The female factor in U.S., Korea votes
“For the first time, we had a traffic jam in the women senators’ bathroom; history has been made. There were five women in there. There’s only two stalls,” said Senator Amy Klobuchar from Minnesota. Her comment heated up cyberspace last week.
U.S. President Barack Obama was re-elected on Nov. 6, and the coinciding general election produced a number of records in American political history.
The triumphs of women were notable.
Senator Mazie Hirono of Hawaii is the first Asian-American elected to the Senate, the first U.S. senator born in Japan and the first Buddhist senator. Wisconsin’s Tammy Baldwin is the first openly gay person elected to the U.S. Senate.
Five women won election to the Senate, and women will occupy 20 of the chamber’s 100 seats. It will be the largest proportion ever, making a traffic jam in the women’s bathroom.
In New Hampshire, the governor, two senators and two House representatives are women, making the state’s highest elected positions occupied by females.
U.S. politics may seem open, but the wall had been especially high for women. The 15th Amendment to the Constitution granted voting rights to non-white men in 1870, but it would be 50 more years until women’s suffrage was stipulated in the Constitution.
A women’s bathroom was built just off the House floor only last year.
Secretary of State Hillary Clinton was the target of a number of gender-based attacks during the Democratic presidential primary in 2007. In a debate in Las Vegas, she said, “This pantsuit is asbestos tonight.”
But the consistent and courageous challenges of female politicians have been breaking down the obstacles one after another. And the outcome was this year’s election. The efficiency of women in politics is getting high marks in the United States. As the Democrats and Republicans were arguing over the fiscal deficit, Senator Claire McCaskill of Missouri said that women are “by our nature nurturers and negotiators. We want people to get along, we want to find a solution, we want to move forward. I think sometimes there is a tendency to like the fight for the fight’s sake every once in a while with some of the guys. So I think having more women involved will help.”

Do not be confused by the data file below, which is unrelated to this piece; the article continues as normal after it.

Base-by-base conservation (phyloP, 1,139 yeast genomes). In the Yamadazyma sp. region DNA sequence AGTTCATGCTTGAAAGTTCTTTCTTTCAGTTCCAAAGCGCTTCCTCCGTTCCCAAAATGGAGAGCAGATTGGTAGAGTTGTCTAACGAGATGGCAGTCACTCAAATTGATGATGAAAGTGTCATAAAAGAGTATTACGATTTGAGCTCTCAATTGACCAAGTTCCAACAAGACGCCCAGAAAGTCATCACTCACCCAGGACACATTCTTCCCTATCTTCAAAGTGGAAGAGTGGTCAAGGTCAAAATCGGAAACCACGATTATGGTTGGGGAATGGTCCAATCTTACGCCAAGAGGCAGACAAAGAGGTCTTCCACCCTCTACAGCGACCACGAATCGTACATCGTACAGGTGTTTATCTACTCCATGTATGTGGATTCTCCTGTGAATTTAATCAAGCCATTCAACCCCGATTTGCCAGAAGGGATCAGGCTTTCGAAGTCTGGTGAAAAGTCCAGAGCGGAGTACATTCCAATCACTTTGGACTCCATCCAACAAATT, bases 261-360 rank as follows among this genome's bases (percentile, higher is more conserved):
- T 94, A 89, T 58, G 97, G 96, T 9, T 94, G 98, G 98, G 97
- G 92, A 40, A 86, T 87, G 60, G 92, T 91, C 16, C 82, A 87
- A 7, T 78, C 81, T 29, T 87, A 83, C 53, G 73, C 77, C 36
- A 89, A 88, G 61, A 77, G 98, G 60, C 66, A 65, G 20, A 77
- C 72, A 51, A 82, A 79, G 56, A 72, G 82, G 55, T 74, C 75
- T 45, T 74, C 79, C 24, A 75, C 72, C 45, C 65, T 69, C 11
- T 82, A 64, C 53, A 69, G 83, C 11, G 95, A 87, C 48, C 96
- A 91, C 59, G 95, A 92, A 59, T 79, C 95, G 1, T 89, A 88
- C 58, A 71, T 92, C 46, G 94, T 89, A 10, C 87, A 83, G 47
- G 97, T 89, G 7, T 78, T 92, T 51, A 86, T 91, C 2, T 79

However, neither of the two major U.S. parties has ever nominated a woman to run for president. So, Korean women can feel proud to have a woman presidential candidate for a major party.
However, one thing bothers me whenever Park Geun-hye speaks at news conferences. She always says “prepared female president.” She must want to emphasize that she has more experience than the opposition, but the phrase “prepared president” was already used 15 years ago. So she added “female” to distinguish herself. However, a woman president should be the choice of the people, and it is rather awkward to make gender a cause.
* The author is the Washington bureau chief of the JoongAng Ilbo.
by Park Sung-hee